Ruari had wedged himself into the corner where his narrow cot met the walls of his room, the better to keep both cot and walls from swaying wildly. His eyelids were the heaviest part of his body, but he didn't dare let them close. Without the moonlight patterns on the wall to tell him up from down, he'd be overwhelmed with the sensation of falling backward, endlessly falling backward until his gut began to heave in the other direction.
The half-elf knew this because it had already happened, not once, but twice. He'd shed his reeking clothes outside the room and crawled the last distance to his cot on his hands and knees. His mind wasn't working particularly well, but it seemed fairly certain that he'd never felt quite this sick, this stupid, this drunk before. Given a choice between death right then or holding the walls up and his gut down until dawn, Ruari would have chosen death without hesitation.
"Preserve and protect," he muttered, the conclusion of a druid blessing the first few words of which he'd forgotten.
Grinding his heels into the mattress, Ruari pushed himself backward, but his legs were weak and the walls of Pavek's red-and-yellow house were made of brick, not woven reeds, like the walls of his hut back in Quraite. Terror seized him when she reached the cot and laid a surprisingly warm—for death, anyway—hand on his foot.
Terror was nothing Ruari's wine-drenched gut could handle at that moment. He made a desperate sideways lunge. Death caught him before he hit the floor.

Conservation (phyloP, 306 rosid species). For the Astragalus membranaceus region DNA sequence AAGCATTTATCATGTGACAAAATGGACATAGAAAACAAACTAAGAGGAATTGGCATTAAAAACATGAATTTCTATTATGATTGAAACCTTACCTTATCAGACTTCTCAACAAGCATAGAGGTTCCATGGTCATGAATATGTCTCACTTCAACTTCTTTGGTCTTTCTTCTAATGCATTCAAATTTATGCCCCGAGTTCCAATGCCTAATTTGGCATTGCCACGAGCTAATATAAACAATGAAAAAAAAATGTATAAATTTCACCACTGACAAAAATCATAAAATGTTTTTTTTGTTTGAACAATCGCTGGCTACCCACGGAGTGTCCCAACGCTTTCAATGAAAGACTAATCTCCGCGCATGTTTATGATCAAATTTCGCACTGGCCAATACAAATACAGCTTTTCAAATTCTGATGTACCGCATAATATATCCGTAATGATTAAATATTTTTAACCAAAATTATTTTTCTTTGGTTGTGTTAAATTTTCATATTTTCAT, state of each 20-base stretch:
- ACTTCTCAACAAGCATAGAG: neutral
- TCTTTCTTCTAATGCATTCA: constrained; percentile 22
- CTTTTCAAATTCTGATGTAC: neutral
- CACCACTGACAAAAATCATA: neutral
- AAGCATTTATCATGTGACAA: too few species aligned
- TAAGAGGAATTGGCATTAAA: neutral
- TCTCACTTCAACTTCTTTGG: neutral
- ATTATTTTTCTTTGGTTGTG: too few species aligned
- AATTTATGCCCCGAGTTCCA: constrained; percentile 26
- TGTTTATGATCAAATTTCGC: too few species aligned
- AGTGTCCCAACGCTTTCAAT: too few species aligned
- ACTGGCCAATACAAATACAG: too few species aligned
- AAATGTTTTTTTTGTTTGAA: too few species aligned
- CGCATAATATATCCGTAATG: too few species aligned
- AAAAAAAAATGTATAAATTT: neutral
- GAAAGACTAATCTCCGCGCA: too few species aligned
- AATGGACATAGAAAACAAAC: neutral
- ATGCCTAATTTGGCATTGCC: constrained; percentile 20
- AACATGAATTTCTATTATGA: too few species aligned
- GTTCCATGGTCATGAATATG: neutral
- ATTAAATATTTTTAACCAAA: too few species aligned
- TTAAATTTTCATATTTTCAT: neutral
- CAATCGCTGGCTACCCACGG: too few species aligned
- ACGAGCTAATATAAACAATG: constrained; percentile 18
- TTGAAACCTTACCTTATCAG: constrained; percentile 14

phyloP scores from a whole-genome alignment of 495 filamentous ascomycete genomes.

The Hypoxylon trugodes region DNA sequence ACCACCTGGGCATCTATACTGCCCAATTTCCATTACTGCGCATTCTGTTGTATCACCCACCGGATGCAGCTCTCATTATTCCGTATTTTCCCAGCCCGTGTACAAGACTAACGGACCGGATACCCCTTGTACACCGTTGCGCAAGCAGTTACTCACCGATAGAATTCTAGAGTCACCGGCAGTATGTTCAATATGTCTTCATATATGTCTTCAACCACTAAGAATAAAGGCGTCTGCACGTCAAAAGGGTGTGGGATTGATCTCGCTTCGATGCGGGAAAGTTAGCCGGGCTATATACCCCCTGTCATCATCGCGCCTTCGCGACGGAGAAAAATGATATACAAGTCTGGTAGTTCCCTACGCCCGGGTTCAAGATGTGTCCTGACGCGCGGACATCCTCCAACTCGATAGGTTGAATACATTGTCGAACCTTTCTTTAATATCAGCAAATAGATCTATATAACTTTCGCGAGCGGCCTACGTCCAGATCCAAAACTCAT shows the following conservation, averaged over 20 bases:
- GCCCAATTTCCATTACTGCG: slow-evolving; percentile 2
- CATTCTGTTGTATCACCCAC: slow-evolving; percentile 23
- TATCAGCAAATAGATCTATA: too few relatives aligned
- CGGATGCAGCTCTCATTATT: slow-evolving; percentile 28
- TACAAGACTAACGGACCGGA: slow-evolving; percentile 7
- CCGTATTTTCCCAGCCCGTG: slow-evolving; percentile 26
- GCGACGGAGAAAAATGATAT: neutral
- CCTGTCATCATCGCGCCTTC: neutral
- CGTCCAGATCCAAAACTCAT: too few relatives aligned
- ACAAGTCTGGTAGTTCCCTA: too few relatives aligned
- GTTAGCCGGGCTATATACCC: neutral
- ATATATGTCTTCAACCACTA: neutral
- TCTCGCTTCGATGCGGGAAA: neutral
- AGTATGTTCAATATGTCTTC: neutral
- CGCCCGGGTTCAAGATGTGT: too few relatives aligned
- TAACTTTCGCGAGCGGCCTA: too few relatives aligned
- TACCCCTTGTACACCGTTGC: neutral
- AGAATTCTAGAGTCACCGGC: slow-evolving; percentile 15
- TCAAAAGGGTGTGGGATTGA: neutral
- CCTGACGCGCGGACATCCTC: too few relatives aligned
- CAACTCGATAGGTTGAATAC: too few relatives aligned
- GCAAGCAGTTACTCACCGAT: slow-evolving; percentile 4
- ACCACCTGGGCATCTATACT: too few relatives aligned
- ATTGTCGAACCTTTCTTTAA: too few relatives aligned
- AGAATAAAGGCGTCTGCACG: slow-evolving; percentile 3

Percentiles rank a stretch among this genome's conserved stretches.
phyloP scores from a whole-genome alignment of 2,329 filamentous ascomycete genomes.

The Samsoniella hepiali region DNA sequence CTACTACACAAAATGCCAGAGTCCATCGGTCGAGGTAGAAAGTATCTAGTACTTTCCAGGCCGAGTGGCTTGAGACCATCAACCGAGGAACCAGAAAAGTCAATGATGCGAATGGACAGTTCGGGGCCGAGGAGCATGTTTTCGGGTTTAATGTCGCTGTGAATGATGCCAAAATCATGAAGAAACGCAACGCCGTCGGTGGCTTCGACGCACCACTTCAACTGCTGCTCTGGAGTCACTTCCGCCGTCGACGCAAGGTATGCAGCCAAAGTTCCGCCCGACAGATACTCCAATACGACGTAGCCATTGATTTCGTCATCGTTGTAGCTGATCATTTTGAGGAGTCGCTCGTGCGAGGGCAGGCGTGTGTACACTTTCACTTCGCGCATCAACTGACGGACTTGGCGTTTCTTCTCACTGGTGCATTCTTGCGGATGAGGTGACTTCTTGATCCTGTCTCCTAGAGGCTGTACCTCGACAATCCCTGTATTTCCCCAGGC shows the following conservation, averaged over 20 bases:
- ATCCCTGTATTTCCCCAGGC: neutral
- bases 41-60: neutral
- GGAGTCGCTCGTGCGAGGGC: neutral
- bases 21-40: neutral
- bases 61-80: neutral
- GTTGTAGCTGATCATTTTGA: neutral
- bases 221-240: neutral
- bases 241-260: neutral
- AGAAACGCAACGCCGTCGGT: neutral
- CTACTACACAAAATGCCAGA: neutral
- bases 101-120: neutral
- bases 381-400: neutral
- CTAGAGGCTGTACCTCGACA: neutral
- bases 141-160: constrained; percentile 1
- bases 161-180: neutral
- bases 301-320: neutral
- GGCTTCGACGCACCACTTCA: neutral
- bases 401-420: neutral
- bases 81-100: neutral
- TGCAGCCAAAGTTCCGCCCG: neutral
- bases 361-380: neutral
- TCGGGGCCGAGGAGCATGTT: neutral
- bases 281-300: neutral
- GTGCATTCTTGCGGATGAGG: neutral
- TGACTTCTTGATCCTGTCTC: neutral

"You shouldn't drink so much," she chided him.
Death smoothed his dank hair behind his ears—which Ruari didn't appreciate. Ears were supposed to match and his didn't. One of them was more tapering, more elven, than the other. He tried to hide the defect; she caught his hand before he caught his hair.
"Relax," she suggested, raising his hand. "You'll feel better." She pressed her lips against his knuckles.
Very warm lips.
Very warm and relaxing lips.
Ruari did feel better than he had a moment ago. His gut was calmer, and when she put her-arms around him, the room no longer threatened to spin wildly, either sideways or backward. He protested when she released him, but it was only to stand a moment while she undid the laces of her shift. It fell in a dun-colored circle about her ankles, revealing soft curves that glowed in the moonlight.
Ruari rose to his knees, balancing easily on the knotted rope mattress. No trace of his drunken unsteadiness remained in his movements when he welcomed her.
"If you're not death," he whispered in her ear, "who are—?"
"Shhh-sh," she replied, surrendering to his embrace.
Entwined around each other, they sank as one onto the bed linens.
Later, Ruari thought they were flying high above the city.